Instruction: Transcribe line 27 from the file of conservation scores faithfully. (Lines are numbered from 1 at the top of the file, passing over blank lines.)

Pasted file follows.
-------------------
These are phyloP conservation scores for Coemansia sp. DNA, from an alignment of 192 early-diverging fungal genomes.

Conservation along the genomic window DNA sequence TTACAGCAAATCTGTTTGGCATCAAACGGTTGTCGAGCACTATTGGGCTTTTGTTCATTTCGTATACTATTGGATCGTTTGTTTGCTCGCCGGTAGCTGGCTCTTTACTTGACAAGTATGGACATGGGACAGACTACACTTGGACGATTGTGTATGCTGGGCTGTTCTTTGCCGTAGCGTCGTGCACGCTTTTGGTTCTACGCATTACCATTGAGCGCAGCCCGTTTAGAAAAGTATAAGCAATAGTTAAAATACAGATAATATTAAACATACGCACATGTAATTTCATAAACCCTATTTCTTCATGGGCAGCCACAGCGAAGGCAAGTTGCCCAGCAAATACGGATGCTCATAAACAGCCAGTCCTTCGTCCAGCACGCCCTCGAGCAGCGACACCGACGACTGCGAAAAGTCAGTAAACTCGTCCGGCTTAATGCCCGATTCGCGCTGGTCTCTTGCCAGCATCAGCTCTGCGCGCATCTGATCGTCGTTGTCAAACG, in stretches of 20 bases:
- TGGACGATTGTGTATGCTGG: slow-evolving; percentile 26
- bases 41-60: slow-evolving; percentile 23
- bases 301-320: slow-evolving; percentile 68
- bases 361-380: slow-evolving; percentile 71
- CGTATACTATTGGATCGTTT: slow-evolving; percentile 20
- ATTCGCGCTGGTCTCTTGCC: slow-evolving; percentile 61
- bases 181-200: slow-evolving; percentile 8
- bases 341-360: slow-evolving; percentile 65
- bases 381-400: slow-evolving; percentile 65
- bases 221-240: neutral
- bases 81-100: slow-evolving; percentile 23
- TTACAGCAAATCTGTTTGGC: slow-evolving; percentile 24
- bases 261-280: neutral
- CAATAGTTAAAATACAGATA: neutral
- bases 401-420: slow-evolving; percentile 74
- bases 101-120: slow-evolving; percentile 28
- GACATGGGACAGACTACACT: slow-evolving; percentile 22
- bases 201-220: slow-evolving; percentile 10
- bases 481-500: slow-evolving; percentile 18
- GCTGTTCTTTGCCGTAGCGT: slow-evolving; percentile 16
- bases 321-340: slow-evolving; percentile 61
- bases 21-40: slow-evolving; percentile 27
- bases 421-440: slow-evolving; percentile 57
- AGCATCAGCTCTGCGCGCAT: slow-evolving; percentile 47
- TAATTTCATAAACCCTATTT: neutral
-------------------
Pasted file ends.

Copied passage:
- TAATTTCATAAACCCTATTT: neutral